Talking about war has become a taboo

The widespread objectification and the systematic exclusion of women from decision-making processes is a pressing concern. The voices of feminists are either unheard, distorted, or manipulated for political purposes. Women, influenced by patriarchal militaristic propaganda, compel their men to go to war. Therefore, it is crucial to amplify the voices of women who work with a feminist approach and are sensitive towards gender issues.

We have lost the focus on the most crucial level – grassroots – where predominantly women work with refugees, children, marginalized groups, or people in extreme poverty. Due to the lack of attention, burnout, and chronic fatigue, the grassroot activists lose their motivation, and hence, their networks slowly fall apart. Women who have been traumatized by the war in Ukraine or terror in Belarus find themselves in a marginalized position with a lack of public attention towards their social, economic, psychological, and other issues. Talking about peace has become a huge taboo: Women who talk about peace or participate in peacebuilding efforts face new threats and risks like harassment, threats of physical violence and death.

Going forth, the competencies and knowledge of the international peacebuilding organizations and transnational feminist movement are only used to a very limited, uncoordinated extent, even though there are numerous opportunities to use their skills by providing assistance to conscientious objectors, supporting traumatized people, or strengthening local communities.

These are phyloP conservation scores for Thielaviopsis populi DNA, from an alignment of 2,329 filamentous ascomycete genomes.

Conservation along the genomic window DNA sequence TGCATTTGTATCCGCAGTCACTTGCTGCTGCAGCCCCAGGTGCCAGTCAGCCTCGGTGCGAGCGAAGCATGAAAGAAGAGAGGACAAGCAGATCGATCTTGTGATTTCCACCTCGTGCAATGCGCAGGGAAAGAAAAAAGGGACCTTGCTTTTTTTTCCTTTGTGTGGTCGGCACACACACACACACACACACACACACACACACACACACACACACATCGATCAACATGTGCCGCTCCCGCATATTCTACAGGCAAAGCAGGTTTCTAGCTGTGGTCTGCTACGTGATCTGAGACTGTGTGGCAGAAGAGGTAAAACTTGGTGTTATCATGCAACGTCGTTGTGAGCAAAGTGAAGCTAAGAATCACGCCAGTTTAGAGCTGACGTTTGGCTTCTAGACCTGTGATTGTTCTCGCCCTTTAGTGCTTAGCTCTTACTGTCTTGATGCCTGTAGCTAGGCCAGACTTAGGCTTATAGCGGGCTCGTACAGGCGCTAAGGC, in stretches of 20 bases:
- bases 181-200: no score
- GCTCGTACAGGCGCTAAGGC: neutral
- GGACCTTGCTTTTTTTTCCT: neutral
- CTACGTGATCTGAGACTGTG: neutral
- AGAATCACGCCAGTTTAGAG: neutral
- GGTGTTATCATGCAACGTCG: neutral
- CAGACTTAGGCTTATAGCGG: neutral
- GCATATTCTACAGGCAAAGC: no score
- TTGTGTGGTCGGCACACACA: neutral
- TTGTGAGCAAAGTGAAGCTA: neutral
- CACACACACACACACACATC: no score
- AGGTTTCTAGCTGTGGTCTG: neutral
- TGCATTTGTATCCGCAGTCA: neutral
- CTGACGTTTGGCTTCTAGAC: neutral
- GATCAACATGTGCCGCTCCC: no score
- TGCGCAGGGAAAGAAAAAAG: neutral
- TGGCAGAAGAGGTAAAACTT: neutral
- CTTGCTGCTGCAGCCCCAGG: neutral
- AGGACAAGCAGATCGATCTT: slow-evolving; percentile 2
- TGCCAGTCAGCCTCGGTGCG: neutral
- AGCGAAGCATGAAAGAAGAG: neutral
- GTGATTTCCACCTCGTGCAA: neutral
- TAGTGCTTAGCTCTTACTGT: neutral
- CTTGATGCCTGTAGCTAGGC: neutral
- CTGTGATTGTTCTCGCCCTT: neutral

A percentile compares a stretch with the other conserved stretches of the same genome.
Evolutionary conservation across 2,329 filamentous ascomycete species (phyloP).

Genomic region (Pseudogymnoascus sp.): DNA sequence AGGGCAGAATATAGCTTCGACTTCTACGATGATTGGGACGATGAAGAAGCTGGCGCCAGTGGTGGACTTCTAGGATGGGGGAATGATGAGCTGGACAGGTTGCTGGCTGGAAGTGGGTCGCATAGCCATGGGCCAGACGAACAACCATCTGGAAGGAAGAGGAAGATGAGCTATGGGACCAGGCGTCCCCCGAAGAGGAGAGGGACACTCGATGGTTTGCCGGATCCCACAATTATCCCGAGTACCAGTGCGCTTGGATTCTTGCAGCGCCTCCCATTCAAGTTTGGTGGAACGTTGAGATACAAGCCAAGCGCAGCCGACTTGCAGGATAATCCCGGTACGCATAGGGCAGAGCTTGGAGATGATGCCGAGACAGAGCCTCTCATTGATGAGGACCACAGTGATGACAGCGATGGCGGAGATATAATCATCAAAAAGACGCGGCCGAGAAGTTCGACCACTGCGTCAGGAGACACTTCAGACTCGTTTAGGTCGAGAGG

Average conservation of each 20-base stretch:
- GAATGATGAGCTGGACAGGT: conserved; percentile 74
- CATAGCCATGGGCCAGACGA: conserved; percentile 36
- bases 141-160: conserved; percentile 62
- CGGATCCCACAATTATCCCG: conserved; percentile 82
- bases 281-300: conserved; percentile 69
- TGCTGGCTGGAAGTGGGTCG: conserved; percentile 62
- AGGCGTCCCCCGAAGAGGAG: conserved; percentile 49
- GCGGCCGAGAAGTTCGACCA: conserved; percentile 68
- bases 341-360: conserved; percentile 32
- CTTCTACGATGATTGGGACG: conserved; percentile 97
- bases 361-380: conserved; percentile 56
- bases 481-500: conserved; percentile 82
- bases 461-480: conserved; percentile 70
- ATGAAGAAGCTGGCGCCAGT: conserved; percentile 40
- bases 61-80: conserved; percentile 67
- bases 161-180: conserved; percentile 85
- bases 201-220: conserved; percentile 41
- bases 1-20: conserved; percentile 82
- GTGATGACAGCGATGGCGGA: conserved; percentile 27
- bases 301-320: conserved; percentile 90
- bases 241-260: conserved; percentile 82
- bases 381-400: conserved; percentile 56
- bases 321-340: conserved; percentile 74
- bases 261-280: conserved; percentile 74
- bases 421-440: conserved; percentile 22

Countering patriarchal narratives

Due to this background, the following recommendations can be made:

First, the UN Resolution 1325 must be implemented for an effective involvement of women in decision-making processes in peacebuilding activities. Women peacebuilders who work in high-risk situations, even within EU countries, and at the grassroots level with local communities must be empowered and supported, as well as their rights must be defended.

Second, men who are facing significant challenges due to the spread of patriarchal narratives – particularly conscientious objectors and deserters – must be supported.

Third, conflict prevention and peaceful conflict resolution, including assistance in facilitating trauma work for former combatants and their families, should be particularly emphasized.

Fourth, all forms of violence against women, whether it be wartime sexual violence or domestic violence within the families mainly of former political prisoners or combatants, must be combatted. The trauma work focusing on children and women needs improvement.

Fifth, in all activities, feminist approaches and narratives must be strengthened as a counterbalance to the dominant militaristic patriarchal narratives and toxic/brutal masculinity.

Last but not least, these recommendations need financial resources to be implemented.

From a feminist peace activists’ perspective, the implementation of these recommendations will determine whether radical sentiments grow and how much the war will impact all countries and social segments within this region and beyond. Compared to former times, the situation in terms of the tolerance of violence and brutality has changed for the worse, society has become even more brutal, and violence is reinforced and rewarded after the last events in the region.

Read this article and more in the "Feminists Connecting for Peace" magazine 2 on the topic of "Security".